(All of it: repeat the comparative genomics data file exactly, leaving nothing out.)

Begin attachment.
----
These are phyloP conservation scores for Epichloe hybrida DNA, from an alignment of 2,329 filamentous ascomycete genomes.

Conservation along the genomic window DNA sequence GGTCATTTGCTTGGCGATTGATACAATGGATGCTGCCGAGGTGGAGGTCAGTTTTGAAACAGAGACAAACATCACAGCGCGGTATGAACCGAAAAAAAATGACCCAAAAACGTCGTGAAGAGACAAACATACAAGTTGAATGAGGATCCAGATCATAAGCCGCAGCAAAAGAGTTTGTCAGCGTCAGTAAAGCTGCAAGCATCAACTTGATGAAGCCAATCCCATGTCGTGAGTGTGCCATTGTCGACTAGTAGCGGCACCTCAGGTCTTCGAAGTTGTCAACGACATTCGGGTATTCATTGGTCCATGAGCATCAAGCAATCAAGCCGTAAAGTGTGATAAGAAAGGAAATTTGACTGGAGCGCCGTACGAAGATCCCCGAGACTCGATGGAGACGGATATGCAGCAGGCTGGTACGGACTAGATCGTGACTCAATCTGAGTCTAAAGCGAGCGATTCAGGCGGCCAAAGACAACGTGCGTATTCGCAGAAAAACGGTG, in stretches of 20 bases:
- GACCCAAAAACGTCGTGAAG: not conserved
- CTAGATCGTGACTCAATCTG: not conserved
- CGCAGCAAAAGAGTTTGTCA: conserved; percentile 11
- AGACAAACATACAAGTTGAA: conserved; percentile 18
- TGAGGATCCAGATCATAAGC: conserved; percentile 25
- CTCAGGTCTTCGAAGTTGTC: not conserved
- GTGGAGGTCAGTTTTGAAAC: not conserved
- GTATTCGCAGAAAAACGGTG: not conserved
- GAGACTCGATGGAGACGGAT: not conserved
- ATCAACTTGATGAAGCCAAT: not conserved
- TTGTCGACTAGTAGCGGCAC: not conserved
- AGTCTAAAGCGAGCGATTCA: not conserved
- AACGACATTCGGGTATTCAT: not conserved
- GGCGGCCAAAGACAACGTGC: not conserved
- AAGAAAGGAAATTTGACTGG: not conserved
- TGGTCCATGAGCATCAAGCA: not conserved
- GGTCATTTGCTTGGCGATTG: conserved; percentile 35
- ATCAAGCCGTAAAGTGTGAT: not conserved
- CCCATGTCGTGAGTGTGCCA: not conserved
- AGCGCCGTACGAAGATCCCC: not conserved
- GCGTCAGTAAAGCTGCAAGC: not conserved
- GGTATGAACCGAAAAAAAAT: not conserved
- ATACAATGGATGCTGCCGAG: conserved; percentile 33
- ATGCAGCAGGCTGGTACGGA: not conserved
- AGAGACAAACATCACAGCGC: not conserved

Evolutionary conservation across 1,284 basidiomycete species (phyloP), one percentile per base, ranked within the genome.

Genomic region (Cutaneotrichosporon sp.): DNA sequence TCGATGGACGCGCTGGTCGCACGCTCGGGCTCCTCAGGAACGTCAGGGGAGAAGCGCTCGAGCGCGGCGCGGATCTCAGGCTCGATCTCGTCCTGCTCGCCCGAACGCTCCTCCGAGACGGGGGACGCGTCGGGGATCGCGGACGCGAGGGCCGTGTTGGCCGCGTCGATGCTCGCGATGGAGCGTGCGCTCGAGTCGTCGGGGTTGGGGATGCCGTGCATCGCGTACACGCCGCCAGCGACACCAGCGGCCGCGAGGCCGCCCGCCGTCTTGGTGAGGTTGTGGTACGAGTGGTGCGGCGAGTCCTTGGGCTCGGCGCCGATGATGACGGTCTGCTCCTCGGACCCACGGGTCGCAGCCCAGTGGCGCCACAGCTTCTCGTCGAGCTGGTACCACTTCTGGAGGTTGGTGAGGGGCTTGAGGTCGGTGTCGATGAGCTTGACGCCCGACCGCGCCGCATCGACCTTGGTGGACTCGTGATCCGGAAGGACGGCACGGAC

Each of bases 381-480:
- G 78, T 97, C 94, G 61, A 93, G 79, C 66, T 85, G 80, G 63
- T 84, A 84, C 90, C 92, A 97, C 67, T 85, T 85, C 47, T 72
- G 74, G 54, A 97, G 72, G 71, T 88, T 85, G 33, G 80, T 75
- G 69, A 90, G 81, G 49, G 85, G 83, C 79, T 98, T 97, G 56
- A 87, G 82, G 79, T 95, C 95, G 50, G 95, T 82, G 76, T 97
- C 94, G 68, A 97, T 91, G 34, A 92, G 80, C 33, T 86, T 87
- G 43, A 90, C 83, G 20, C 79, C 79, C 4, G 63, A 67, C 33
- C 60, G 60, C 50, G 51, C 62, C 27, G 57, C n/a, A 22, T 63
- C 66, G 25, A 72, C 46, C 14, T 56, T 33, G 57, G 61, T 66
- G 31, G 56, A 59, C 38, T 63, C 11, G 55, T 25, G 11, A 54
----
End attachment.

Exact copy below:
These are phyloP conservation scores for Epichloe hybrida DNA, from an alignment of 2,329 filamentous ascomycete genomes.

Conservation along the genomic window DNA sequence GGTCATTTGCTTGGCGATTGATACAATGGATGCTGCCGAGGTGGAGGTCAGTTTTGAAACAGAGACAAACATCACAGCGCGGTATGAACCGAAAAAAAATGACCCAAAAACGTCGTGAAGAGACAAACATACAAGTTGAATGAGGATCCAGATCATAAGCCGCAGCAAAAGAGTTTGTCAGCGTCAGTAAAGCTGCAAGCATCAACTTGATGAAGCCAATCCCATGTCGTGAGTGTGCCATTGTCGACTAGTAGCGGCACCTCAGGTCTTCGAAGTTGTCAACGACATTCGGGTATTCATTGGTCCATGAGCATCAAGCAATCAAGCCGTAAAGTGTGATAAGAAAGGAAATTTGACTGGAGCGCCGTACGAAGATCCCCGAGACTCGATGGAGACGGATATGCAGCAGGCTGGTACGGACTAGATCGTGACTCAATCTGAGTCTAAAGCGAGCGATTCAGGCGGCCAAAGACAACGTGCGTATTCGCAGAAAAACGGTG, in stretches of 20 bases:
- GACCCAAAAACGTCGTGAAG: not conserved
- CTAGATCGTGACTCAATCTG: not conserved
- CGCAGCAAAAGAGTTTGTCA: conserved; percentile 11
- AGACAAACATACAAGTTGAA: conserved; percentile 18
- TGAGGATCCAGATCATAAGC: conserved; percentile 25
- CTCAGGTCTTCGAAGTTGTC: not conserved
- GTGGAGGTCAGTTTTGAAAC: not conserved
- GTATTCGCAGAAAAACGGTG: not conserved
- GAGACTCGATGGAGACGGAT: not conserved
- ATCAACTTGATGAAGCCAAT: not conserved
- TTGTCGACTAGTAGCGGCAC: not conserved
- AGTCTAAAGCGAGCGATTCA: not conserved
- AACGACATTCGGGTATTCAT: not conserved
- GGCGGCCAAAGACAACGTGC: not conserved
- AAGAAAGGAAATTTGACTGG: not conserved
- TGGTCCATGAGCATCAAGCA: not conserved
- GGTCATTTGCTTGGCGATTG: conserved; percentile 35
- ATCAAGCCGTAAAGTGTGAT: not conserved
- CCCATGTCGTGAGTGTGCCA: not conserved
- AGCGCCGTACGAAGATCCCC: not conserved
- GCGTCAGTAAAGCTGCAAGC: not conserved
- GGTATGAACCGAAAAAAAAT: not conserved
- ATACAATGGATGCTGCCGAG: conserved; percentile 33
- ATGCAGCAGGCTGGTACGGA: not conserved
- AGAGACAAACATCACAGCGC: not conserved

Evolutionary conservation across 1,284 basidiomycete species (phyloP), one percentile per base, ranked within the genome.

Genomic region (Cutaneotrichosporon sp.): DNA sequence TCGATGGACGCGCTGGTCGCACGCTCGGGCTCCTCAGGAACGTCAGGGGAGAAGCGCTCGAGCGCGGCGCGGATCTCAGGCTCGATCTCGTCCTGCTCGCCCGAACGCTCCTCCGAGACGGGGGACGCGTCGGGGATCGCGGACGCGAGGGCCGTGTTGGCCGCGTCGATGCTCGCGATGGAGCGTGCGCTCGAGTCGTCGGGGTTGGGGATGCCGTGCATCGCGTACACGCCGCCAGCGACACCAGCGGCCGCGAGGCCGCCCGCCGTCTTGGTGAGGTTGTGGTACGAGTGGTGCGGCGAGTCCTTGGGCTCGGCGCCGATGATGACGGTCTGCTCCTCGGACCCACGGGTCGCAGCCCAGTGGCGCCACAGCTTCTCGTCGAGCTGGTACCACTTCTGGAGGTTGGTGAGGGGCTTGAGGTCGGTGTCGATGAGCTTGACGCCCGACCGCGCCGCATCGACCTTGGTGGACTCGTGATCCGGAAGGACGGCACGGAC

Each of bases 381-480:
- G 78, T 97, C 94, G 61, A 93, G 79, C 66, T 85, G 80, G 63
- T 84, A 84, C 90, C 92, A 97, C 67, T 85, T 85, C 47, T 72
- G 74, G 54, A 97, G 72, G 71, T 88, T 85, G 33, G 80, T 75
- G 69, A 90, G 81, G 49, G 85, G 83, C 79, T 98, T 97, G 56
- A 87, G 82, G 79, T 95, C 95, G 50, G 95, T 82, G 76, T 97
- C 94, G 68, A 97, T 91, G 34, A 92, G 80, C 33, T 86, T 87
- G 43, A 90, C 83, G 20, C 79, C 79, C 4, G 63, A 67, C 33
- C 60, G 60, C 50, G 51, C 62, C 27, G 57, C n/a, A 22, T 63
- C 66, G 25, A 72, C 46, C 14, T 56, T 33, G 57, G 61, T 66
- G 31, G 56, A 59, C 38, T 63, C 11, G 55, T 25, G 11, A 54